> Allright, now let's look what the compilers do:
> 
> C/C++ compiled with GCC:	7
> java compiled with SUN's:	5
> D compiled with DMD:		5
> D compiled with GDC:		7
> 
> Allright, so please explain this behaviour to me?

You forgot this:

> C compiled with DMC:          5

So at least it's consistent D and C for each backend - this looks like a DMC vs GCC problem. :/

If you use a different test, you'll see that DMC/DMD treats the post-increment as truly following the evaluation of the
incremented term, within the expression.

x = 5;
x = x++ + 5; // x is now 10

or

x = 5;
x = x++ + x; // x is now 11

-- 
- EricAnderton at yahoo
January 24, 2007
Re: postincrement behaviour (differences between dmd and gdc)
> 
>> C compiled with DMC:          5
> 
> So at least it's consistent D and C for each backend - this looks like a
> DMC vs GCC problem. :/
> 

I don't have dmc installed anywhere here, so thank you :)
January 24, 2007
Re: postincrement behaviour (differences between dmd and gdc)
Nicolai Waniek wrote:
> Hello again,
> 
> I have a huge arguing going on with a friend of mine, which behaviour of
> x++ is the right one. This has in fact to do with D, so read on :)
> 
> This is our example application:
> 
> int x = 5;
> x = x++;
> x = x++;
> print(x);
[snip]
> Allright, now let's look what the compilers do:
> 
> C/C++ compiled with GCC:	7
> java compiled with SUN's:	5
> D compiled with DMD:		5
> D compiled with GDC:		7
> 
> Allright, so please explain this behaviour to me?

For C & C++, IIRC this is one of the traditional examples of undefined 
behavior (although typically with i instead of x, and only one such 
statement :p).
The technical reason has to do with sequence points, one of the more 
annoying parts of the respective standards.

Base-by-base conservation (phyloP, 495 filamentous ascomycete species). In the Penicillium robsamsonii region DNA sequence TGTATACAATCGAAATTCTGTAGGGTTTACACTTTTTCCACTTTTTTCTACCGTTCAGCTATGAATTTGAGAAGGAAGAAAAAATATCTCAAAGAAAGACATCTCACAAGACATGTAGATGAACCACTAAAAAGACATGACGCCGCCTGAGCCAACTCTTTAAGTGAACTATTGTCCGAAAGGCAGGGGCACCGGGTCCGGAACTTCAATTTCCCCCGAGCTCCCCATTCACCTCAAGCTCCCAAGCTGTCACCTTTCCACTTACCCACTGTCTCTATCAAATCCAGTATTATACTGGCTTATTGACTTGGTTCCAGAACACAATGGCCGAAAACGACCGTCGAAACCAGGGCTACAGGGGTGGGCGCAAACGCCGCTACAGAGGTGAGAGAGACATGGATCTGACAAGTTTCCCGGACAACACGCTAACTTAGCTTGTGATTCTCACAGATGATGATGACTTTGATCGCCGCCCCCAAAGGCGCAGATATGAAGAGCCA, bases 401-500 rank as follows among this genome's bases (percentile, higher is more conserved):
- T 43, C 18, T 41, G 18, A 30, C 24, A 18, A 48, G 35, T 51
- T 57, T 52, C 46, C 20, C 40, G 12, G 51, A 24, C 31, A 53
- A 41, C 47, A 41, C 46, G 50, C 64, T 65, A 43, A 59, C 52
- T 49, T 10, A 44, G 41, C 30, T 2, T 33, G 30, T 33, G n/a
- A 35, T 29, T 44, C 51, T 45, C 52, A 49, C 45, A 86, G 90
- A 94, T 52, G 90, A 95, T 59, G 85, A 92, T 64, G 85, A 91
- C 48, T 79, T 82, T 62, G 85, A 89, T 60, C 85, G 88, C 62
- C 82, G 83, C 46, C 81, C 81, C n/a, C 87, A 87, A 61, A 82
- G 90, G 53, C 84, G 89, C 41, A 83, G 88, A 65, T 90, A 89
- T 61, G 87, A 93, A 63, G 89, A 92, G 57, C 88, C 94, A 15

Basically, the above means the compiler is allowed to emit code that 
does either, or even something else entirely. So 42 or 2235023 would be 
an equally acceptable answer as 5, 6 or 7 here. (Typically though, since 
compilers aren't actively *trying* to screw their users, one of the 
latter 3 will result)

I believe D was designed to be as familiar as possible to C programmers 
(and therefore, to some degree, those of other C-like languages).
IIRC one guideline to achieve this was that code that looks the same 
should have the same behavior. Therefore, this doesn't surprise me at 
all. It's in fact exactly what I would expect to happen.

If above reasoning is correct, you can't rely on any particular result; 
it's likely to be different between compilers and can even be different 
for new versions of the same compiler, or different runs of the same 
version of a compiler...

Conclusion: just don't do stupid **** like above code[1].



[1]: That is, in anything other than such short test programs as the 
above trying to figure out what the compiler does in such a situation ;)
January 24, 2007
Re: postincrement behaviour (differences between dmd and gdc)
On Wed, 24 Jan 2007 21:31:44 +0100, Nicolai Waniek wrote:

> Hello again,
> 
> I have a huge arguing going on with a friend of mine, which behaviour of
> x++ is the right one. This has in fact to do with D, so read on :)
> 
> This is our example application:
> 
> int x = 5;
> x = x++;
> x = x++;
> print(x);
> 
> 
> I argue: the result printed is 7.
> He argues: the result printed is 5.